Interestingly, despite no major hurricane hitting landfall this year, 2010 proved to be an active year for CAT losses worldwide (see Worldwide Insured Cat Losses Nearly Double In 2010).
Enough Of The Past, It’s Time To Look Forward
With the hope and belief that things are looking up this coming 2011 (2010 Now On Target To Be A Profitable Year For P&C Insurers), it is time for the claims industry to get back to work on improving their overall operations. Here at the Claims SPOT we are never shy about giving our two cents so here is what we feel are three key issues to be addressed in 2011:
Compliance Audits: Let’s face it – one of the reasons that the economic meltdown occurred was due to a lack of internal controls and compliance. Whether it has already happened, or is being considered, further regulation of the insurance industry is a certainty. As a result it will require further diligence on claims departments to ensure claims are being appropriately managed and reserve and settlements that are put forth are accurate reflections of losses. Having the controls in place will not be enough. While it may sound silly, it will be important to have controls over the controls. What this means is it will not be enough to just perform an audit from time to time. Guidelines as to when and how those audits are done will be necessary to demonstrate to governing bodies that procedures exist and are being followed.
Whether you are a reinsurance company reviewing Cedent’s claims, a claims department looking at best practices, an excess carrier reviewing a primary carrier’s losses or the paper behind a MGA managed program, having a proper audit program in place will be a key element going forward.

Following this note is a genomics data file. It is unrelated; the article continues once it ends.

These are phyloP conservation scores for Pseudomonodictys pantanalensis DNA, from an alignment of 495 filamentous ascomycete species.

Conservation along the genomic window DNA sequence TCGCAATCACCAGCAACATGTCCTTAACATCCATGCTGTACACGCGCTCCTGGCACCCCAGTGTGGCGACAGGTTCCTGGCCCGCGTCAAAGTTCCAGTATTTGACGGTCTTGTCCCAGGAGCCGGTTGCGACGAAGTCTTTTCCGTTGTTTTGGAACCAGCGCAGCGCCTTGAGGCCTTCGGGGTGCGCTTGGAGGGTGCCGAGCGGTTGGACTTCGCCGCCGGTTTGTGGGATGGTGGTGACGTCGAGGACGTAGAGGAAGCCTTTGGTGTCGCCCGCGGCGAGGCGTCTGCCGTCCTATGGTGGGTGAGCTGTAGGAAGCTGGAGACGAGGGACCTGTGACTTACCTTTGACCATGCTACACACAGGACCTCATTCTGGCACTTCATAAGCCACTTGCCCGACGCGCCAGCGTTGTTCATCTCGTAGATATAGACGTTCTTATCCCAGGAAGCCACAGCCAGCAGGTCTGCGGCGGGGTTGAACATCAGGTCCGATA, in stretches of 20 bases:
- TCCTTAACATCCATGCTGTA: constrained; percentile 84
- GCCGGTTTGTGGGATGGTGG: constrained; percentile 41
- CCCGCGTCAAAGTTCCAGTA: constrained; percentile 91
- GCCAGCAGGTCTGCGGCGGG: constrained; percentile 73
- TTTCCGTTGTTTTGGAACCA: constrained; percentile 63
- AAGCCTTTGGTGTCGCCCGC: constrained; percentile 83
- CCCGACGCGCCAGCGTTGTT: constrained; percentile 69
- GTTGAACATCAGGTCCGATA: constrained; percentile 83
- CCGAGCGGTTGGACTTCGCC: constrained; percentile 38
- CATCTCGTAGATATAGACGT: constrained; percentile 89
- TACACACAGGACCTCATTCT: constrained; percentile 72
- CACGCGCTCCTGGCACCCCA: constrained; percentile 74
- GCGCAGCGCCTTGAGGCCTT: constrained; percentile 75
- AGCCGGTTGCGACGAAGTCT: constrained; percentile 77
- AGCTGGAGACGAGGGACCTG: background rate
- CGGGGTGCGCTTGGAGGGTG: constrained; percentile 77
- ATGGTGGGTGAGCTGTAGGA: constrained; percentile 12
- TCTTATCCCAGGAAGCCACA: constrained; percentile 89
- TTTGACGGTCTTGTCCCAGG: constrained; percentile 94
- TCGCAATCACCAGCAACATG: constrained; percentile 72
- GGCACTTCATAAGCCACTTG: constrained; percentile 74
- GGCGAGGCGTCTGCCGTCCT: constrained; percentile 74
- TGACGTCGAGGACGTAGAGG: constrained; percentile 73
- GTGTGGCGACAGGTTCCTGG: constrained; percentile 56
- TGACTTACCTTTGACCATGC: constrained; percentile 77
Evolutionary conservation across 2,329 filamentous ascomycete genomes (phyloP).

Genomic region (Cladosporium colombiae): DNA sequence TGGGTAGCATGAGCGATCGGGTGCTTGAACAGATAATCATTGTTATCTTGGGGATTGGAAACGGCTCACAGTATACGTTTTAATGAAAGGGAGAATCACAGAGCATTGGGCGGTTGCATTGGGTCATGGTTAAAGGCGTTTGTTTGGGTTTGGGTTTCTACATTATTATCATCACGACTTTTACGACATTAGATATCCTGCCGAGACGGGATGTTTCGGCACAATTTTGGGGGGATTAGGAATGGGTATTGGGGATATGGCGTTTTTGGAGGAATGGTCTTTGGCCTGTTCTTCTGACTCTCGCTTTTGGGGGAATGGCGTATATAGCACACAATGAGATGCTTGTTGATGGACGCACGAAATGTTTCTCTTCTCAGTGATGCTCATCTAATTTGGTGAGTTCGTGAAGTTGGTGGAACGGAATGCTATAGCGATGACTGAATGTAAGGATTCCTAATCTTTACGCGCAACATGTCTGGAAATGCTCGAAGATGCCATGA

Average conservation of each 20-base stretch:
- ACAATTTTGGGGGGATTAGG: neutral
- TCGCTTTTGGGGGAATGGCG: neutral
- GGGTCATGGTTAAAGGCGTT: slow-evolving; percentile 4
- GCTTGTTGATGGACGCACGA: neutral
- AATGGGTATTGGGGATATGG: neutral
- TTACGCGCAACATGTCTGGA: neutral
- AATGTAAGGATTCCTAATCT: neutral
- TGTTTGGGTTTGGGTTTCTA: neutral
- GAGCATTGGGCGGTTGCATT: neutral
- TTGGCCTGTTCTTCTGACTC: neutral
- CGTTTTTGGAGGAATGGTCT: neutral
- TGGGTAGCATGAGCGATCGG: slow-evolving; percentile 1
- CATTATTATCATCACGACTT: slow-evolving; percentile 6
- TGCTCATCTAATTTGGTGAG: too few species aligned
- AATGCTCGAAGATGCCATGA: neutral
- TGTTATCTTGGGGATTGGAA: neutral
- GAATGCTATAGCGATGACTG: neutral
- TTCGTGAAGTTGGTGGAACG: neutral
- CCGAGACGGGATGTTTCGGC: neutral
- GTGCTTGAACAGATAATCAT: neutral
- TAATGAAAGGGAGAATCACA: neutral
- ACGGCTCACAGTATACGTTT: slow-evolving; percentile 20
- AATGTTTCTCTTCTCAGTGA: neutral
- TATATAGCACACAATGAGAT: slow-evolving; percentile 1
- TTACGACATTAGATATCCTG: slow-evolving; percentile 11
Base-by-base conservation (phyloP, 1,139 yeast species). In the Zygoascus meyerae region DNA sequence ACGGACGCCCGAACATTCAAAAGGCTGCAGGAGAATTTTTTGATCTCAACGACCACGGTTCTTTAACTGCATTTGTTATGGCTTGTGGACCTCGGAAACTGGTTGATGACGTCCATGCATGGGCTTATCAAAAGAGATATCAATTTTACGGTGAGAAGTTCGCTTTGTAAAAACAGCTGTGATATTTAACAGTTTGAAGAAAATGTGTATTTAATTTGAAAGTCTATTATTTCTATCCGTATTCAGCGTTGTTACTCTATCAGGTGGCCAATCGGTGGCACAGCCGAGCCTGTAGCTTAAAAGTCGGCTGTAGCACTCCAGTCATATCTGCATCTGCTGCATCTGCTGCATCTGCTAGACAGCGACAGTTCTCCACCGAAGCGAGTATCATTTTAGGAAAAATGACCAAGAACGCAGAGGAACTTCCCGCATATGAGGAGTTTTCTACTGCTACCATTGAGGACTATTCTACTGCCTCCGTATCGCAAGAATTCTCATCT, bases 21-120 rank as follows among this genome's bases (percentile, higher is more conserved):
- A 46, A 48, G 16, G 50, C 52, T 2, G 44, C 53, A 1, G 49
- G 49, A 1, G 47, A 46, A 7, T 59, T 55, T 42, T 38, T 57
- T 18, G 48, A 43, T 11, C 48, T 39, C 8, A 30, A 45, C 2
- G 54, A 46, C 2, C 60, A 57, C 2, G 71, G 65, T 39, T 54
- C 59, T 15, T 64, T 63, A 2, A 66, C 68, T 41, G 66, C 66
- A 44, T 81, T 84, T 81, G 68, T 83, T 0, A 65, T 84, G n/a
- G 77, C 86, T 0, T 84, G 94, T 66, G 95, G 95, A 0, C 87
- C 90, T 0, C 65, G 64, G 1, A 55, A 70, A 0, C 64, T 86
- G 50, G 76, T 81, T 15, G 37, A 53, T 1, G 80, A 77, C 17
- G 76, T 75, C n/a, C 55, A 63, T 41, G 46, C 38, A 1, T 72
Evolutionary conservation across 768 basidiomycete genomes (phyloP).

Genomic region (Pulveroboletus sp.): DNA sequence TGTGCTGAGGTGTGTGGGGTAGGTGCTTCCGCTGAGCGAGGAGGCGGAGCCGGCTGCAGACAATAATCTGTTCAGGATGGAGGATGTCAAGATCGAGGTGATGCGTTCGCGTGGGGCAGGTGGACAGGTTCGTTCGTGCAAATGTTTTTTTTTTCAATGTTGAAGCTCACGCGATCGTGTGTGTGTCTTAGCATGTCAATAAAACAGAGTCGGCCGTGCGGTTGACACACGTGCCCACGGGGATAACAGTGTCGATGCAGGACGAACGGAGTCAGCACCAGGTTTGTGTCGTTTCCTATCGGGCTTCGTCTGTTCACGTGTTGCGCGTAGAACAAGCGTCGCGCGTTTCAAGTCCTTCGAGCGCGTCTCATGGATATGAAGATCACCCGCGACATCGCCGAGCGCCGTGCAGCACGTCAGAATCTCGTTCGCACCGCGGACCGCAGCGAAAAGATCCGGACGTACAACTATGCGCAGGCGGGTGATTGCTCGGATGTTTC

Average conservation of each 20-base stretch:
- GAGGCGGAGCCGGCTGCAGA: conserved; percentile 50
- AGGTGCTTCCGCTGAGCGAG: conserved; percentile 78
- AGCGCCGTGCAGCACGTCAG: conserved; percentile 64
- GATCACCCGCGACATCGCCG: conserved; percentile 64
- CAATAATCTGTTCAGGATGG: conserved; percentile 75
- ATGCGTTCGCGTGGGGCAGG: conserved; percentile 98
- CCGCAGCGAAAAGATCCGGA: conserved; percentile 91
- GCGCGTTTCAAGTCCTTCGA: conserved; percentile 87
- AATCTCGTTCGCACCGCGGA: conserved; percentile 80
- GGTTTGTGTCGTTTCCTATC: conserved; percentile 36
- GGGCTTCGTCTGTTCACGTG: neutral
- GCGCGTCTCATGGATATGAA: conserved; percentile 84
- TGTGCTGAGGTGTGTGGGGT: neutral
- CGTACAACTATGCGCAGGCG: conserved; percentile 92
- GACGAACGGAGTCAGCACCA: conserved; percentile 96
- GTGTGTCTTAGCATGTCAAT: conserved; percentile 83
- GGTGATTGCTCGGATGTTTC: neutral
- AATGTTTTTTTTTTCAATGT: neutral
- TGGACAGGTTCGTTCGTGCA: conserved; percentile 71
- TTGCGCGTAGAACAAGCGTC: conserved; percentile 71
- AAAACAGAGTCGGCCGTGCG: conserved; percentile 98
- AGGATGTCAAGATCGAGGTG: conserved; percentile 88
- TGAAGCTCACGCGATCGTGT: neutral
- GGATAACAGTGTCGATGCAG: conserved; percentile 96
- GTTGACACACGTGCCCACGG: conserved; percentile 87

Next Generation of Claims Professionals: We hear it again and again that the industry will be in crisis if they do not begin to address talent being attracted to claims. As the industry has matured, specialization has resulted in cost savings and better claim results. The same specialization has also contributed to stagnating the profession. As the older generation of talent begins to leave claims departments, the cross-disciplined experience in claims is disappearing. This will need to be addressed if the talent needed for the next decade will be ready to handle even more complex claims.
Technology and Claims: Used correctly it can save an organization tremendous amounts of time and money, used incorrectly it will cost it more. While there is still a long way to go, and it still amazes me to learn how far behind many major claims organizations are, the use of technology in claims has been improving. Unfortunately many groups fail to grasp what these systems can do. Either they spend too much money to buy a system not designed for their organization, or they fail to adopt their process to the new technology, failure becomes inevitable.
For 2011 adopting new technology that can help claim professionals be claim professionals and not just create more work will be the imperative. Using the mountains of data contained in the modern claims system to help make better decisions, and assist the rest of the organization to benefit from the claims data, will be the wave of the future. Regardless, it will be important to know what you are, know what you need, be selective, and implement correctly to get the benefits that new technology can bring to an organization.